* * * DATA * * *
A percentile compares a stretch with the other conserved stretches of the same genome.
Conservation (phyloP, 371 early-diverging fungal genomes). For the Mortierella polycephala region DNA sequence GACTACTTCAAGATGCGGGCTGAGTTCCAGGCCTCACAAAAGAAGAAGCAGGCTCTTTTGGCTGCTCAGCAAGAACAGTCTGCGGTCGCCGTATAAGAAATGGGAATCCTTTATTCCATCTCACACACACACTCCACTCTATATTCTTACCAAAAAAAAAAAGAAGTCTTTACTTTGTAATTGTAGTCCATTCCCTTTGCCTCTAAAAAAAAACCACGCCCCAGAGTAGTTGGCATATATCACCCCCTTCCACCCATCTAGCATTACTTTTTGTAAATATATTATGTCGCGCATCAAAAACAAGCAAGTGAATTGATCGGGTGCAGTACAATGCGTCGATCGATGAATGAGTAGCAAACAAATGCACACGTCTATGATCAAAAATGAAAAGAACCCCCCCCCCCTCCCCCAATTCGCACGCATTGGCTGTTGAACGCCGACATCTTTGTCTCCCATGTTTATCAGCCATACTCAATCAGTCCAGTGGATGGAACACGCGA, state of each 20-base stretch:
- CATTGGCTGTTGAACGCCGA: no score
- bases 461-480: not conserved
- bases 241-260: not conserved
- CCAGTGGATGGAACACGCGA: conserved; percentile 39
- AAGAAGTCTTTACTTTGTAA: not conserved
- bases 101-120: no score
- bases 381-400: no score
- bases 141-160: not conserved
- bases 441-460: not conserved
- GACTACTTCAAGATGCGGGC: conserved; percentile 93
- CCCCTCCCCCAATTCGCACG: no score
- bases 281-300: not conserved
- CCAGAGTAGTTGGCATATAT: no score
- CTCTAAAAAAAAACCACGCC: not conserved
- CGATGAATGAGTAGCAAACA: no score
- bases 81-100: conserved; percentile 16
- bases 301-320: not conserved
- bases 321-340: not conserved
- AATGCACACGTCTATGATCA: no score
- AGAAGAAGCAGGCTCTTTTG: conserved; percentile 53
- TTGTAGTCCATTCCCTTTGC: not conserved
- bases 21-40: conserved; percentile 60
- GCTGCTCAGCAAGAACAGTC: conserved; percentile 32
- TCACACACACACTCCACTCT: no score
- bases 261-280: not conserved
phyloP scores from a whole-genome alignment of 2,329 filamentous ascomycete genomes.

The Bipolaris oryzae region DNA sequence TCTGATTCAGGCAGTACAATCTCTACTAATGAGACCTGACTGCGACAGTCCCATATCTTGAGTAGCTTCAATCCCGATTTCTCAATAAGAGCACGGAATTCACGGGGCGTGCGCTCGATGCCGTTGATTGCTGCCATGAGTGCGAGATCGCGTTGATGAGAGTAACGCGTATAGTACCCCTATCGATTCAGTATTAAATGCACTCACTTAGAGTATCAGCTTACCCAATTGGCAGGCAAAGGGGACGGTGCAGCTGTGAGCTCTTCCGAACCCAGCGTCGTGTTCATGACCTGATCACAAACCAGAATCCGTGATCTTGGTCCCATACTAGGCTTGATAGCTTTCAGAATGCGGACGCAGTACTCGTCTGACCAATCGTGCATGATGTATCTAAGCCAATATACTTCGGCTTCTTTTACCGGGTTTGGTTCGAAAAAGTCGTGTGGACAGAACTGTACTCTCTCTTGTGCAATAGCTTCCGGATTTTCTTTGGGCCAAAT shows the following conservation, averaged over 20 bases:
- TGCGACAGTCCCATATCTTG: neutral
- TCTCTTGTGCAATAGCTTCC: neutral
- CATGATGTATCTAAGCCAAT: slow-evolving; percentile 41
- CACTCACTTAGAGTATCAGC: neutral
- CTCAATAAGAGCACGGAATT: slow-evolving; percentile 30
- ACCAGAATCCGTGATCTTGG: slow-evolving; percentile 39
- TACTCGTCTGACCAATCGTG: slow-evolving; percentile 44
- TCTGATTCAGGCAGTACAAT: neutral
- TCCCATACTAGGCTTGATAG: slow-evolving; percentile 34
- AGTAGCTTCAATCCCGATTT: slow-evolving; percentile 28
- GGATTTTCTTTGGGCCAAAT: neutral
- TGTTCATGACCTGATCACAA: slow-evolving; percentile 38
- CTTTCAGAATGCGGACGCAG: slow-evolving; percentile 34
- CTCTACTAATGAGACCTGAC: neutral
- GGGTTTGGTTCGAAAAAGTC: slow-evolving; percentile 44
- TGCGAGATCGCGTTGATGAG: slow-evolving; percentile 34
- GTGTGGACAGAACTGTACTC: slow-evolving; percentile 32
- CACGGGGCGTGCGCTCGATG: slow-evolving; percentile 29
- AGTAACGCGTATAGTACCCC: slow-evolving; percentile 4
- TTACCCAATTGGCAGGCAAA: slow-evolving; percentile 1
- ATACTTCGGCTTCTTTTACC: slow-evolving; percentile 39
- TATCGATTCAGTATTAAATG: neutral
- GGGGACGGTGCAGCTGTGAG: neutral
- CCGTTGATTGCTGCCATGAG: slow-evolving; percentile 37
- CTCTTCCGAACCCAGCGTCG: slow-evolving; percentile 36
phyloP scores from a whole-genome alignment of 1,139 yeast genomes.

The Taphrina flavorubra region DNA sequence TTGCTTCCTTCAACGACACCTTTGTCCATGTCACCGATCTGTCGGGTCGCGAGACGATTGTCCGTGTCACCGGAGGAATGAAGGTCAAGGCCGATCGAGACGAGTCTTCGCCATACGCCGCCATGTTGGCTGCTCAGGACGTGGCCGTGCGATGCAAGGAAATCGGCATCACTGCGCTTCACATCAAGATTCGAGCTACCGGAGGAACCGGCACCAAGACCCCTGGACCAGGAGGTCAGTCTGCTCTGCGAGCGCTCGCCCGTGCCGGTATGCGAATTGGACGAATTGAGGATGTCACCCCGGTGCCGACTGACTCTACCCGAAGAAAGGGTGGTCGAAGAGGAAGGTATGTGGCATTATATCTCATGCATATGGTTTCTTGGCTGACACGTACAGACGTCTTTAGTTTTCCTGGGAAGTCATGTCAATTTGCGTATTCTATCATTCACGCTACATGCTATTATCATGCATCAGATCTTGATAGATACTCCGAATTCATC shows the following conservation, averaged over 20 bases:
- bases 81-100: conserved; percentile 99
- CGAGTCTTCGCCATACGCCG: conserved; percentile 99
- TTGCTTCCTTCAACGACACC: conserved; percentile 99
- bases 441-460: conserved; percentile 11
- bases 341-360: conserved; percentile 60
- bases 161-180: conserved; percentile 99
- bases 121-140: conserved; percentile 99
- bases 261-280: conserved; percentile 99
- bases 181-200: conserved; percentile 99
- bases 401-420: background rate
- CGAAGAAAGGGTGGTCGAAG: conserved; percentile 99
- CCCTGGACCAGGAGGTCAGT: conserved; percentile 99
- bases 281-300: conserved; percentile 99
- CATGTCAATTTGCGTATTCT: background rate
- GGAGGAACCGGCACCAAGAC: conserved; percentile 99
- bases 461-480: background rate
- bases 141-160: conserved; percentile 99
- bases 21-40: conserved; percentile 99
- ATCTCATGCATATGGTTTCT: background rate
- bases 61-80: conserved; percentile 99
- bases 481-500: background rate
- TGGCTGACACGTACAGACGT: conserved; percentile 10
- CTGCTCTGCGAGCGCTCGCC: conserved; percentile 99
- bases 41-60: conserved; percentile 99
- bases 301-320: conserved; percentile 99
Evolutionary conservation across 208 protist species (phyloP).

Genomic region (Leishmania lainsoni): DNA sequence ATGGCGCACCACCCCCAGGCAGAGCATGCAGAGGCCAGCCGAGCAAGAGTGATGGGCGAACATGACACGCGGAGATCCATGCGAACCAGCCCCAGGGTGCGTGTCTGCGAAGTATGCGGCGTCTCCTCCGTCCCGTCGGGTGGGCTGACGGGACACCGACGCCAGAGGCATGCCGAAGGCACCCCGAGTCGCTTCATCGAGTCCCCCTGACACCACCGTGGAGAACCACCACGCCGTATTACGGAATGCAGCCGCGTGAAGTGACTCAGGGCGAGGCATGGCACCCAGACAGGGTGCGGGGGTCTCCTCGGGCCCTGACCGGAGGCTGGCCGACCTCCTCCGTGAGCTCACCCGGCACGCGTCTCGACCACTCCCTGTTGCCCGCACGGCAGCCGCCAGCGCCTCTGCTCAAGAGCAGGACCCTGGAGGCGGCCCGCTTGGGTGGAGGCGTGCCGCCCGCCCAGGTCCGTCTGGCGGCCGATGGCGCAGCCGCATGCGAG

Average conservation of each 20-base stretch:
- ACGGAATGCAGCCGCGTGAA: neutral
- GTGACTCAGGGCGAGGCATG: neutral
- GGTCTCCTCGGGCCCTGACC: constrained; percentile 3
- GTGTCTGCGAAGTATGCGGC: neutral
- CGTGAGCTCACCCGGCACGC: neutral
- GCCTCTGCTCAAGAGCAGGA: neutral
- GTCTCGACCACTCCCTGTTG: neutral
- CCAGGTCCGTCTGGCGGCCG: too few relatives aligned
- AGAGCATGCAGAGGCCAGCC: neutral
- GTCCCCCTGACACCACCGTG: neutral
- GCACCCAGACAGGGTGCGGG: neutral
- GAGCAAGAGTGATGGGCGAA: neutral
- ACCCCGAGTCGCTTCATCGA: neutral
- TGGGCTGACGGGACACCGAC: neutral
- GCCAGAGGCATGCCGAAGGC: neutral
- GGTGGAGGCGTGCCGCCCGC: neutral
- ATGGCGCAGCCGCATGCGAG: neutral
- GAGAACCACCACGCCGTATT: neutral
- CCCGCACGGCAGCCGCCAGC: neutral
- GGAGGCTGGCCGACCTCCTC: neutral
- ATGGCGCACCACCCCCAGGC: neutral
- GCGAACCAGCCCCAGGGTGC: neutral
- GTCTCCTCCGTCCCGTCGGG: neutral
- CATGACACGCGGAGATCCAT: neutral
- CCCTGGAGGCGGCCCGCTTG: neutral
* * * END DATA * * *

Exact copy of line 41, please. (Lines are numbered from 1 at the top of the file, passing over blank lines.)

- TGTTCATGACCTGATCACAA: slow-evolving; percentile 38